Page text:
Chisinau-based CRIC conducts an extensive slate of educational workshops around Moldova, bringing the message of human rights and personal safety for children to care-givers of many sorts. In 2019, presentations in 10 districts of the country brought child rights guidance to 327 teachers, 9,295 children, 5,540 parents and 2,839 other professionals such as counselors, social workers, and law enforcement officers. 

CRIC has tremendous expertise in creating programs that rely upon teachers – trained in various child rights curriculula – to engage young and adolescent students in discussions.  Here students in a Moldova school participate in a break-out session to create a response to a question posed by a video they just watched.

Through the 35 administrative districts of Moldova, CRIC has repeated its proven system of engaging school teachers and child welfare professionals by using top-quality trainers to deliver its child rights curriculum and program materials. Here grade school teachers share their experiences on topics such as mandatory reporting of suspected child abuse.

Moldova is an especially challenging place for this work, as the former Soviet republic comprises many different cultures, ethnicities, religions and jurisdictions, some of which have not yet embraced 21st century attitudes regarding children and family life. Living standards are much lower than elsewhere in Europe, and the ongoing conflict between Russia and Ukraine spills across the border, at least psychologically.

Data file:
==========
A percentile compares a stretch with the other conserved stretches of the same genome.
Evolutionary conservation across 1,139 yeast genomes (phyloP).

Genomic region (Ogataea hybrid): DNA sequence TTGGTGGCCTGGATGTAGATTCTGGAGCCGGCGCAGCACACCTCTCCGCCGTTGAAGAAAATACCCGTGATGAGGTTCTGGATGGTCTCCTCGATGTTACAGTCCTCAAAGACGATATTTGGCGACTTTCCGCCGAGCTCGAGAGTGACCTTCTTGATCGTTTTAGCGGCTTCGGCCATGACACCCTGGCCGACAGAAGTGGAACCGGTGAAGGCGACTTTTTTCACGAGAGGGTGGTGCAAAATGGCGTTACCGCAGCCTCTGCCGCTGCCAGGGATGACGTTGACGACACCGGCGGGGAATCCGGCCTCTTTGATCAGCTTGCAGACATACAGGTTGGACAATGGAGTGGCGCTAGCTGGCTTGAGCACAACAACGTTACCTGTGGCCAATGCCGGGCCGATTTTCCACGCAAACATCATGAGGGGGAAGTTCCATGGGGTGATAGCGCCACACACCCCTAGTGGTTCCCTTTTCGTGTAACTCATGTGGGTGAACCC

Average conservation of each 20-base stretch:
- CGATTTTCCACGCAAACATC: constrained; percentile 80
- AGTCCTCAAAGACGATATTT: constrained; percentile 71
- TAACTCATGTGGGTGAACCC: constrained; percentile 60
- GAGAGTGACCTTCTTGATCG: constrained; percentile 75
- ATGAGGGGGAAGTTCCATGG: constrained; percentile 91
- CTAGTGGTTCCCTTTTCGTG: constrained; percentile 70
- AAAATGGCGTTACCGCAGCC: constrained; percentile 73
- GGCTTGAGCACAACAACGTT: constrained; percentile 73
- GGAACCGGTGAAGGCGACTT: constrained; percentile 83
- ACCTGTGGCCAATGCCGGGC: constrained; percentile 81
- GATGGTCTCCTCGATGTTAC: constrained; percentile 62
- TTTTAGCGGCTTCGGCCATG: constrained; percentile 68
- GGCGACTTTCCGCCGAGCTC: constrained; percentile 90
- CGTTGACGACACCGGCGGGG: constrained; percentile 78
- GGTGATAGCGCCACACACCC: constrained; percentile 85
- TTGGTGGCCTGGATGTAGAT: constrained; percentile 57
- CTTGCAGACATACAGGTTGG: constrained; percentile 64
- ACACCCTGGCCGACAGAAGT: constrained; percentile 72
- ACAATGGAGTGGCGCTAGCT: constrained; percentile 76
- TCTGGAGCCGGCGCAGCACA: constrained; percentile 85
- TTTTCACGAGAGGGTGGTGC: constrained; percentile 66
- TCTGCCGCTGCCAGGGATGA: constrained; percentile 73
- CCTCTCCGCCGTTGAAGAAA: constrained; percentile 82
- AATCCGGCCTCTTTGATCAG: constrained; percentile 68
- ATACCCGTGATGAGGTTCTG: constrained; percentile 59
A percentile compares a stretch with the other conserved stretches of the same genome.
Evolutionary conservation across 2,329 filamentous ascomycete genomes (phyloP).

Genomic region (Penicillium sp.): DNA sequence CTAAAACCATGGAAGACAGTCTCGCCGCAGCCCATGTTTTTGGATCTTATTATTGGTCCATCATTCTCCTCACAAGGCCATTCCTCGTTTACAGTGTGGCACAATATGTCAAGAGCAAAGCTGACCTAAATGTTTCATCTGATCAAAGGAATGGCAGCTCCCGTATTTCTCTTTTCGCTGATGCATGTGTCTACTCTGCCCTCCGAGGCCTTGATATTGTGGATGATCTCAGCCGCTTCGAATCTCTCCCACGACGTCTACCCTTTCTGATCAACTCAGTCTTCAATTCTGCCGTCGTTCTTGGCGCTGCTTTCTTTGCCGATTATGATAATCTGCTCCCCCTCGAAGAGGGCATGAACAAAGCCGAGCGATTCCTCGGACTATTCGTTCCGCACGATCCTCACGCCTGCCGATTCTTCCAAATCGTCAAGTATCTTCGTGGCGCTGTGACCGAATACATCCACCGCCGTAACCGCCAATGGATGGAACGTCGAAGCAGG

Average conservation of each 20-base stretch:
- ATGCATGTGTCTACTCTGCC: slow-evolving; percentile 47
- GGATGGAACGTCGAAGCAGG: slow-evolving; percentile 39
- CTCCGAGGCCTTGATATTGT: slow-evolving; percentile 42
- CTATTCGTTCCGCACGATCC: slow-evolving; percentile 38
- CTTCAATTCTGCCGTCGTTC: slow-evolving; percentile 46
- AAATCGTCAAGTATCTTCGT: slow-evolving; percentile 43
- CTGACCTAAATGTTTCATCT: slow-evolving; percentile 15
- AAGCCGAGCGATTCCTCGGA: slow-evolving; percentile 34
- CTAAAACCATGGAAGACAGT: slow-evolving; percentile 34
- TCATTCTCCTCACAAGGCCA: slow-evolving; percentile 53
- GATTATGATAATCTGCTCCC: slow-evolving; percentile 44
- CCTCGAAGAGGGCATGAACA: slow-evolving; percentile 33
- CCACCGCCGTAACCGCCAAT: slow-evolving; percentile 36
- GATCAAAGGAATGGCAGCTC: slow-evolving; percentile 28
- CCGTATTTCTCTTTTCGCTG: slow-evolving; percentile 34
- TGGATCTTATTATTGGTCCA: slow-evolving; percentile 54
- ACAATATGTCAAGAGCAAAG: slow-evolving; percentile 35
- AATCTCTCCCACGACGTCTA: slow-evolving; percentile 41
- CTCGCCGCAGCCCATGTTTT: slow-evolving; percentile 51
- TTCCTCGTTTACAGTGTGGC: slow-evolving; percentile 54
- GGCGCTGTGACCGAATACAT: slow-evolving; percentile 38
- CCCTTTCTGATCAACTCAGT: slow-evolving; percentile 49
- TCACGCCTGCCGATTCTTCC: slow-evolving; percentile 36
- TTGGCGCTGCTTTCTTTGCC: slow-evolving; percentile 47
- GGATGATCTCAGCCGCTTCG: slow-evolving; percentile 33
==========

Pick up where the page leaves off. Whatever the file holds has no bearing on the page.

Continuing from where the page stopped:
As throughout the world, COVID19 has changed daily life in Moldova, and CRIC staff members are working to adapt their programs to online distribution—and to the fact that some children in their country have no safety outlet at all if schools are closed.

These girls are 9 and 16 years old.  They are part of a group of young researchers (aged 9 to 17) that consult peer group opinions on how to respect their rights. In this particular photo they were working on recommendations related to the government, schools, and families to empower and protect children acting as human rights defenders.
Animal-powered agriculture, hand pumps for water, and outdoor toilets are not uncommon experiences in the largely rural country of Moldova.

Native American Child Abuse Prevention Partner – United States

Watch this space for future developments.  KFF is actively looking for a child abuse prevention partner located on a reservation in the United States to serve Native American children.  Reservations share many of the challenges of Latvia and Moldova.  Poverty rates in these rural areas are high, the topic of child sexual abuse is taboo, and resources are in short supply and often times non-existent.  KFF will identify a partner managed and operated by Native Americans, and the organization will not have a religious affiliation.

You are invited to read a report of the November 2021 visit to the Oglala Lakota and Sicangu Lakota Nations by Jay Sorensen, President of the Kids First Fund, to learn about child abuse issues on the Pine Ridge and Rosebud Reservations. This area in South Dakota may be selected as KFF’s grant destination for 2022.

Click here to view the 14-page report.